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Pennsylvania State University

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NEWS
September 19, 2014 | By Bonnie L. Cook, Inquirer Staff Writer
Jeanne R. Koller, 79, of Roxborough, the first African American teacher at Ardmore Avenue Elementary School in Lower Merion, who went on to a long teaching career in Philadelphia, died Sunday, Sept. 14, of pancreatic cancer at her home. Mrs. Koller started out at Ardmore Avenue, where the township's minority children once comprised 80 percent of students. When the building was razed in the 1960s, black children joined white students in Lower Merion elementary schools for the first time.
NEWS
November 11, 2011
What legal changes, reforms are needed in response to the Pennsylvania State University scandal?
NEWS
December 10, 2011
STATE COLLEGE, Pa. - An 18-year-old student on Pennsylvania State University's main campus has been diagnosed with tuberculosis. Penn State said Friday that the student, a woman, did not receive medical care for the condition at University Health Services. The school said it confirmed the case by contacting the state Health Department. University and state health officials said they were contacting people who had been in close contact with the student. The school did not identify the student or release any other details.
NEWS
September 18, 1996 | by Julie Knipe Brown, Daily News Staff Writer
Five young lives came together in the peaceful mountain setting of Pennsylvania State University yesterday in a tragedy of chance. One died, one was wounded, one had a narrow escape. One was a killer, one a hero. Police said a 19-year-old woman with a Mohawk haircut and a reputation as an oddball spread a tarp in the center of the campus at 9:34 yesterday morning while students were on their way to classes, and opened fire with a high-powered rifle. She killed a female student from Altoona and wounded a male student from Philadelphia before she was disarmed by another student skilled in kung fu. The killer accidentally stabbed herself in the thigh in the struggle, police said.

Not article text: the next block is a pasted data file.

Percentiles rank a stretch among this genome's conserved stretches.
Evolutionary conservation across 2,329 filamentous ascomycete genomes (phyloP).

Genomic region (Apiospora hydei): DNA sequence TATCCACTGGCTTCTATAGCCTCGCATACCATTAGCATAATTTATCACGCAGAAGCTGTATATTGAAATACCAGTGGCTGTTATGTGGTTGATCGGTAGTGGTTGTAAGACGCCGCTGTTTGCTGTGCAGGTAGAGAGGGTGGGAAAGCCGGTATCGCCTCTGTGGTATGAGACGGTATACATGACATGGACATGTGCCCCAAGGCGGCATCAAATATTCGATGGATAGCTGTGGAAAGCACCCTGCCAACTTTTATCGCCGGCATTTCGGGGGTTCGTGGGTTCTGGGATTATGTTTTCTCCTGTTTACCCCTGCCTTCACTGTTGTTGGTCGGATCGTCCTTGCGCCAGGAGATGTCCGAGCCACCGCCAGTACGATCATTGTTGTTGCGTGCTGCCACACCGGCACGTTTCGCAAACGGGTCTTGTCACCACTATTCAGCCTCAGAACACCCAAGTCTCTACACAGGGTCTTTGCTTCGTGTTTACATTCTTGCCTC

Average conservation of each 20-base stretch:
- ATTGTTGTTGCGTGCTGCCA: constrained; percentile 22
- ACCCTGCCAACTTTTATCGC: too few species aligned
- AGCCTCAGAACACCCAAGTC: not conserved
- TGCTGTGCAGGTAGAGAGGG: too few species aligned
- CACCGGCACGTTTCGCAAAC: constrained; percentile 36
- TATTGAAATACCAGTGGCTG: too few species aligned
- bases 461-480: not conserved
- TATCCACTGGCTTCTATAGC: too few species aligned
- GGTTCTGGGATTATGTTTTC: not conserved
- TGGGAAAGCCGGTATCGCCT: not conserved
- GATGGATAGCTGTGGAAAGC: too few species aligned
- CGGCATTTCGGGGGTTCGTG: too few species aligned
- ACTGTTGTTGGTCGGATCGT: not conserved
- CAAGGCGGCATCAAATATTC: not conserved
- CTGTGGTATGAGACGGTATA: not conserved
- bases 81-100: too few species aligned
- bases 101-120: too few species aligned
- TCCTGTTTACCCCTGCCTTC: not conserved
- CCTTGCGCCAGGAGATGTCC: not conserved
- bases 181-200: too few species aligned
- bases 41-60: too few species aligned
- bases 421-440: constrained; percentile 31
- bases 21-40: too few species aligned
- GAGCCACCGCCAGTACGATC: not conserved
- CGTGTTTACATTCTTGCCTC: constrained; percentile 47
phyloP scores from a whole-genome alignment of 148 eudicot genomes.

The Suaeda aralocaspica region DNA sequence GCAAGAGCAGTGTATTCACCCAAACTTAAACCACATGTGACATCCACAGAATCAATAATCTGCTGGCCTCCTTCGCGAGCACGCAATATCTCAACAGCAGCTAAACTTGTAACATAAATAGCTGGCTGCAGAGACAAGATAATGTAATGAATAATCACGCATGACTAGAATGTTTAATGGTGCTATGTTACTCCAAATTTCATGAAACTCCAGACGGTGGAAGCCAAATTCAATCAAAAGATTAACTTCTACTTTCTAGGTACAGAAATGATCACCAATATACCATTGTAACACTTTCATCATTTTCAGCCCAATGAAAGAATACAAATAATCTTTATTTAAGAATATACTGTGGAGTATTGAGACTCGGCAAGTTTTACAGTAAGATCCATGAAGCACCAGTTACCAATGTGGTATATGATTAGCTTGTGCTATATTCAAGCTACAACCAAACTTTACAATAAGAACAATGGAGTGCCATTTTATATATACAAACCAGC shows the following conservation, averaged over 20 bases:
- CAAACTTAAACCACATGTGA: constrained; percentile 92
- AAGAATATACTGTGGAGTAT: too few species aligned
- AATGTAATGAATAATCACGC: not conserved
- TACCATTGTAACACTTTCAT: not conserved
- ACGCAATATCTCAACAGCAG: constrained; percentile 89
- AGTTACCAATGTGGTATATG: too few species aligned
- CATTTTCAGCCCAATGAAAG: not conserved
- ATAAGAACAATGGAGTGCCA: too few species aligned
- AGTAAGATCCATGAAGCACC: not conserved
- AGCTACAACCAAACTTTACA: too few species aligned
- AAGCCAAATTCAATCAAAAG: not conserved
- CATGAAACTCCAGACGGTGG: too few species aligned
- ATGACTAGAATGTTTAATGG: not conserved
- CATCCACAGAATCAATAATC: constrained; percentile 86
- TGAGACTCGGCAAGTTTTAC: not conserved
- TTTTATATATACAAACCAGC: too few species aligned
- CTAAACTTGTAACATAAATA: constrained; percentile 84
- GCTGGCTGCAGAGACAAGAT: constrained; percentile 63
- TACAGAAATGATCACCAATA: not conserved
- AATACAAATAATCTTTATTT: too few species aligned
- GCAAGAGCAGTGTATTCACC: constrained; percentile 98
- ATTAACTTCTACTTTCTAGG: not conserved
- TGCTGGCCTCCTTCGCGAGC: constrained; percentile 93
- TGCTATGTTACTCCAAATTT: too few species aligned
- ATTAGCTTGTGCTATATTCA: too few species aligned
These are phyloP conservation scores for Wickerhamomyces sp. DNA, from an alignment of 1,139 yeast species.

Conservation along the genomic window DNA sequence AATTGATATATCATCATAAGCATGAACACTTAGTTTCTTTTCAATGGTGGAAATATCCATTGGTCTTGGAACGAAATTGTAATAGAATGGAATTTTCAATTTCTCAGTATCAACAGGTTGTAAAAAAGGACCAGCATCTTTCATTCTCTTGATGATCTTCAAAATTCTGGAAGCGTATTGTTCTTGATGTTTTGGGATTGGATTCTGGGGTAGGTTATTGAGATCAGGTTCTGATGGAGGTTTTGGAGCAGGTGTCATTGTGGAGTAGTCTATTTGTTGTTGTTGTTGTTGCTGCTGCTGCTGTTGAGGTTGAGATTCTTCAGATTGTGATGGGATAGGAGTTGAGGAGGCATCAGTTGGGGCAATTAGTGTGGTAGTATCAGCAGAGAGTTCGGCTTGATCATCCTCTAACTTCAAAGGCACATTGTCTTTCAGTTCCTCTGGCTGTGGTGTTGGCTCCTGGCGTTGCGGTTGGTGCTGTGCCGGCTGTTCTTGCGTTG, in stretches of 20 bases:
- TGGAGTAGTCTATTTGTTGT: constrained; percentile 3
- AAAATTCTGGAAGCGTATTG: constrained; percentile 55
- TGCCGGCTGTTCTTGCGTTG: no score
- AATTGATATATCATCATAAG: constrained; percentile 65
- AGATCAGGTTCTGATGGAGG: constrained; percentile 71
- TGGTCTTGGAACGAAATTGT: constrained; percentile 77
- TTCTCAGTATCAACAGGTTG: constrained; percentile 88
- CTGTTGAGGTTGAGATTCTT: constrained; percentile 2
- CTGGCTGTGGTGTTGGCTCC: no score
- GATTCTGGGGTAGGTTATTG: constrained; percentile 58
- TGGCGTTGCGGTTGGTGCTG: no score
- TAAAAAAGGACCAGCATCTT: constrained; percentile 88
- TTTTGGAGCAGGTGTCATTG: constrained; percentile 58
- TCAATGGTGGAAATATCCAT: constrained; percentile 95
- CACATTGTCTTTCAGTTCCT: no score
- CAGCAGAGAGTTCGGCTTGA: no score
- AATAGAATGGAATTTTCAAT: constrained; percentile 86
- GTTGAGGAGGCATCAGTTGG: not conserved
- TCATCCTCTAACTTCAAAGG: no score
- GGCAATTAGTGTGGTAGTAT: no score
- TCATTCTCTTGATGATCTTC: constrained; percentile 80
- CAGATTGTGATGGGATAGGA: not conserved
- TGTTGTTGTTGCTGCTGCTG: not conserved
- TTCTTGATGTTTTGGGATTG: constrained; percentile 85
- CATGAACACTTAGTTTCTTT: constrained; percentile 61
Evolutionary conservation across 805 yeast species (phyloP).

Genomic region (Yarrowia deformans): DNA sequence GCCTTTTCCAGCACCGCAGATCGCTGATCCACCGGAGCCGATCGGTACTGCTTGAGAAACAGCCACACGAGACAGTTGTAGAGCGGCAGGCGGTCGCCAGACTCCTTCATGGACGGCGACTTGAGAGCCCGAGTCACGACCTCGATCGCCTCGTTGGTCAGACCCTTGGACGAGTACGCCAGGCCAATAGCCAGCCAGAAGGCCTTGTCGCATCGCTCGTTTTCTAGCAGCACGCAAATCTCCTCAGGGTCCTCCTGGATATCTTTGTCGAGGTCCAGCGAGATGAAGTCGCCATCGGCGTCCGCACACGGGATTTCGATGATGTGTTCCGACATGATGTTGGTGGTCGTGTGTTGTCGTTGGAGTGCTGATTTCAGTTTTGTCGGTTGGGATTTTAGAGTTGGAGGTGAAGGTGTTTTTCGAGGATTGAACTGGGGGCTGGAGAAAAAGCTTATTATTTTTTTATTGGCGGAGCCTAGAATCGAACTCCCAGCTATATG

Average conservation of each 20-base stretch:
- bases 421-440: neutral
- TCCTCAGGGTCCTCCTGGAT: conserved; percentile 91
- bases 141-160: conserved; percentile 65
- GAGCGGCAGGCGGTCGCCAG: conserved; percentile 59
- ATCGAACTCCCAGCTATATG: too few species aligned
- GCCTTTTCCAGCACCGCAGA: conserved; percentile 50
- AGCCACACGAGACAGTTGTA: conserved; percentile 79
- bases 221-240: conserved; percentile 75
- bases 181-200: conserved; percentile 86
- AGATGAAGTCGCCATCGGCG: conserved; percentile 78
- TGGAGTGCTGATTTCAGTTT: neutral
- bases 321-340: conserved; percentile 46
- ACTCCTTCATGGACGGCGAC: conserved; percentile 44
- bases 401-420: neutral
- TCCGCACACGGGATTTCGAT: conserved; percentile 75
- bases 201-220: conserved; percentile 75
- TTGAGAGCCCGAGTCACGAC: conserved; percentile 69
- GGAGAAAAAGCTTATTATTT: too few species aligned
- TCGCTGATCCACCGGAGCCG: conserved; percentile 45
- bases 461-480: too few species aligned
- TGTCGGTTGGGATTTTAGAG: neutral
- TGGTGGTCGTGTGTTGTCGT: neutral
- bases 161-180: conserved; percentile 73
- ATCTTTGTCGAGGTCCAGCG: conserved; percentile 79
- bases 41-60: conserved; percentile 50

NEWS
January 28, 1999 | By Cynthia J. McGroarty, INQUIRER SUBURBAN STAFF
Getting accustomed to classes at the Pennsylvania State University campus in Delaware County was tough for Walid Dimacukie, a Lebanese student who felt a little awkward when he entered the school in the fall of 1997. But then he met Scott Latimer, "one of the few people who gave the time to know me," Dimacukie said yesterday, eulogizing the classmate who accompanied him through a difficult physics course and two math courses. Dimacukie, several times holding back tears, was one of many friends and classmates who attended a memorial service at the school to remember Latimer, who died Dec. 20, the day after the car he was driving was struck by a motorist who has since been charged with involuntary manslaughter and drunken driving.
BUSINESS
April 4, 2013
Pennsylvania State University had the nation's fourth-fastest-growing endowment from 2009 through 2012, according to a ranking from Bloomberg News. The value of Penn State's endowment climbed to $1.78 billion, from $1.23 billion, for a three-year annual average growth rate of 14.46 percent. The University of Pittsburgh ranked fifth. Its endowment averaged 13.66 percent annual growth to reach a value of $2.62 billion. Swarthmore College and the University of Pennsylvania were also on the list, which included endowments worth at least $1 billion last year.
NEWS
September 29, 2002 | By Sally A. Downey INQUIRER STAFF WRITER
Lionel "Bud" Shaffer, 84, of Blue Bell, who after a career practicing family medicine exchanged his stethoscope for a saxophone, died Tuesday of a heart attack at his home. For more than 30 years, Dr. Shaffer maintained a busy practice in Maple Glen. "He would see patients in the office, then make house calls and then visit patients in the hospital," said his daughter, Nancy Esgrow. "He would come home for dinner for a half an hour and then go back to the office until 11 or 12 at night.